Employer president on gas: Dulger warns of "biggest crisis the country has ever had"

His analysis is ruthless: "First of all, we will lose the prosperity that we have had for years," says Employer President Dulger.

Employer president on gas: Dulger warns of "biggest crisis the country has ever had"

His analysis is ruthless: "First of all, we will lose the prosperity that we have had for years," says Employer President Dulger. This is due to the gas crisis, which cannot be resolved in the foreseeable future. Price increases and bottlenecks await consumers and companies.

Employer President Rainer Dulger warns of a dramatic economic downturn. "It looks as if Russia is severely short of gas or will not supply anything at all in the long run," Dulger told the Süddeutsche Zeitung. "We are facing the biggest crisis the country has ever had." A gas supply stop would pose serious problems for the German economy. "It's not just limited to industry, it affects everyone. It's a completely new situation. We have to be honest and say: We're going to lose the prosperity that we've had for years."

According to estimates by the Federal Network Agency, the monthly advance payments for consumers of natural gas will at least triple in the coming year. "For those who are now getting their heating bills, the deductions are already doubling - and the consequences of the Ukraine war are not even taken into account," said the president of the authority, Klaus Müller, the editorial network Germany. "From 2023, gas customers will have to expect discounts to triple, at least," he added.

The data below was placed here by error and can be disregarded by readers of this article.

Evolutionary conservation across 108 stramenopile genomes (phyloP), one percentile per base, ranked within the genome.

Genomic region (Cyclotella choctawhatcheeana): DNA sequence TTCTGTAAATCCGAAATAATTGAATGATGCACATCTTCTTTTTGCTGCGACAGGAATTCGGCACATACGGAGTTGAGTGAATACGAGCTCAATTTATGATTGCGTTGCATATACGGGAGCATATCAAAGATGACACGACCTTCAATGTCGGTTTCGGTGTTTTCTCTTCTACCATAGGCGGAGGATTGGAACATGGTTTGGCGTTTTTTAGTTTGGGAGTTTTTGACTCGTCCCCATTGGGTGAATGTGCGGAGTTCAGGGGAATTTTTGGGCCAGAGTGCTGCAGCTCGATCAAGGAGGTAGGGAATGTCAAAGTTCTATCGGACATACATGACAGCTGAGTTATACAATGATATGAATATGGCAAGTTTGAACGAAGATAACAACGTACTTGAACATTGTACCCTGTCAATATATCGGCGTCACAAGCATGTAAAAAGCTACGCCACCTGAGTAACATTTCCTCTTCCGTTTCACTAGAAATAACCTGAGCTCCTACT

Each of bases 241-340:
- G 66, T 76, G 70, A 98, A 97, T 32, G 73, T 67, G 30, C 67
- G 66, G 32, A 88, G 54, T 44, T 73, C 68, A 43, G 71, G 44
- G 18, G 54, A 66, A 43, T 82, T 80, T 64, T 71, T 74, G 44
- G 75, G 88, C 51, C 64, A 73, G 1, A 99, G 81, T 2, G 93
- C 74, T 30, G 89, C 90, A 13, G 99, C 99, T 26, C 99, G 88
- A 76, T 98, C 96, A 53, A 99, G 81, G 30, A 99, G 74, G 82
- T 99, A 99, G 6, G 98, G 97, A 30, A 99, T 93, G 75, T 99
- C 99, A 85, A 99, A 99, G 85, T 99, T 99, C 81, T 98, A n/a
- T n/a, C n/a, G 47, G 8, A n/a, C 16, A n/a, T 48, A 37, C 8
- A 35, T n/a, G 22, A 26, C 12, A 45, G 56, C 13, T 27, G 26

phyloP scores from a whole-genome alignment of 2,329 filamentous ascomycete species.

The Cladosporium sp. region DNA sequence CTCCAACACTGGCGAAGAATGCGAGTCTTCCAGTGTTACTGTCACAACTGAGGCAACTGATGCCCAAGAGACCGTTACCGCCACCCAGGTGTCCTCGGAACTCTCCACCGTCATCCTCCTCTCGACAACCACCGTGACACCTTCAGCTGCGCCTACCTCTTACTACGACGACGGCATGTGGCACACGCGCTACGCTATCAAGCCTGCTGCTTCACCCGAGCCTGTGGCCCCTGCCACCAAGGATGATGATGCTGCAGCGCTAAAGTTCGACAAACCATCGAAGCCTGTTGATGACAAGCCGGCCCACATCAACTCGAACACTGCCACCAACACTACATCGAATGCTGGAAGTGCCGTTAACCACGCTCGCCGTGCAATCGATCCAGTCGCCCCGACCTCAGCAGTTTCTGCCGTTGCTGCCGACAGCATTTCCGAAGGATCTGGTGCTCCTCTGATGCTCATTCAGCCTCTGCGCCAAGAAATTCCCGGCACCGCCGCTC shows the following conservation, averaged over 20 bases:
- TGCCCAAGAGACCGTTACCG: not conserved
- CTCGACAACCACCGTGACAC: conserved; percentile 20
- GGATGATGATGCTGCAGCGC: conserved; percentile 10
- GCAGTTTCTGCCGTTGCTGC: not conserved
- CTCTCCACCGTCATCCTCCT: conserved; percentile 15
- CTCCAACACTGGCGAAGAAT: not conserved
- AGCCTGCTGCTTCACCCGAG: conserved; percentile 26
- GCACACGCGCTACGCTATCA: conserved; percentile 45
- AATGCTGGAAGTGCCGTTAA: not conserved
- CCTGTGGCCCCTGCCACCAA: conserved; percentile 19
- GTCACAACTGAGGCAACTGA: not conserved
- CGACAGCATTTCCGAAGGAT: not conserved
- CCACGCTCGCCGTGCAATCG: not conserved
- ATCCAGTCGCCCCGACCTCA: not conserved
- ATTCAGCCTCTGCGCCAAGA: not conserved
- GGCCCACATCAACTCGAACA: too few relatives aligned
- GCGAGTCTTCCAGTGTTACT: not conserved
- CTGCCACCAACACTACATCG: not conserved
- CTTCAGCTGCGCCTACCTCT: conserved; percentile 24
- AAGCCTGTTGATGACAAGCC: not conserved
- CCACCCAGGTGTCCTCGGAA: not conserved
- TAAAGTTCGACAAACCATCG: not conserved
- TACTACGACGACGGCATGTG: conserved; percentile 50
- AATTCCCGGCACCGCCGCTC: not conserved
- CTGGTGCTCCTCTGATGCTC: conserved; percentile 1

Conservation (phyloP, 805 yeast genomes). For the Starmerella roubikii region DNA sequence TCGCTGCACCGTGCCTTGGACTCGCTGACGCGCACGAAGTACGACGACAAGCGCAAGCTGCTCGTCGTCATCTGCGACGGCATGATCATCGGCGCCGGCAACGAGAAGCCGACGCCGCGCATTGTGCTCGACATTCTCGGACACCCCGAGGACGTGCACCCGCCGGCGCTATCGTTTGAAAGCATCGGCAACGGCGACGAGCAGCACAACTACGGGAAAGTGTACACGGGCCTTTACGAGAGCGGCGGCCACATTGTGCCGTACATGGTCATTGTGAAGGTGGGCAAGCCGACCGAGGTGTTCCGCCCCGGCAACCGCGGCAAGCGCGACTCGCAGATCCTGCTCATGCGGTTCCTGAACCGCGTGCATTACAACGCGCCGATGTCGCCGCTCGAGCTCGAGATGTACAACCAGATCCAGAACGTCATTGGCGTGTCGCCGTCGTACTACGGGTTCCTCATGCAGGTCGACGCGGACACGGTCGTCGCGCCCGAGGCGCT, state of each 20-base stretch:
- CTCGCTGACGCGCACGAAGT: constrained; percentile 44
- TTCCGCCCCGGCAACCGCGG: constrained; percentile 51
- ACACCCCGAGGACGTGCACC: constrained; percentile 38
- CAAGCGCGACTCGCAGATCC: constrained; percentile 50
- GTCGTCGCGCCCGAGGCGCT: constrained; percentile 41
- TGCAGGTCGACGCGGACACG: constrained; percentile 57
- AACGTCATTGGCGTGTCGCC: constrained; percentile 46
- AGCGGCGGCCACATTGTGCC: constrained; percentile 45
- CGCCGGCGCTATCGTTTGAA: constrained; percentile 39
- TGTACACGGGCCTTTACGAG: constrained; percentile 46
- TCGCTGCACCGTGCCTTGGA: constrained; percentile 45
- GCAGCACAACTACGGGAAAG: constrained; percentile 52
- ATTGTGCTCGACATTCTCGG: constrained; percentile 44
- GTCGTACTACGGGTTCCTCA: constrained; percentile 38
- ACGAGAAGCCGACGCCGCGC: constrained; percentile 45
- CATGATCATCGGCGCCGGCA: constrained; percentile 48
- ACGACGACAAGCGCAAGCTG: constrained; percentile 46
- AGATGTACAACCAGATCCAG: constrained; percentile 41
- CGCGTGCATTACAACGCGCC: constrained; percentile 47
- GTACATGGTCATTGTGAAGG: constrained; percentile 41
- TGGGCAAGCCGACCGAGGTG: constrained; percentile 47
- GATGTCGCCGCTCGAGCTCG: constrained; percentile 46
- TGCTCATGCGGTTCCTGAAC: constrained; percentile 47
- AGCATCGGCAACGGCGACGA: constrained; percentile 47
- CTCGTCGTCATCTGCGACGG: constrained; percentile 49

Some of the prices on the stock exchanges have increased sevenfold. "Not all of this reaches consumers immediately and not in full, but at some point it has to be paid for. And that's why it makes so much sense to save more now," Müller continued.

In view of the high inflation, Employer President Dulger also made a request to the federal government on another issue: the traffic light coalition must use grants to prevent higher health insurance contributions. Contribution increases are now completely wrong. "The burden on companies and employees, and the wage-price spiral is turning faster and faster. Higher health insurance contributions would therefore be wrong. It would be better for the state to absorb the deficits of the health insurance funds through grants and reforms." Health Minister Karl Lauterbach recently announced that the contribution to health insurance should rise to 16.2 percent of gross wages in 2023. That would be a new record high.

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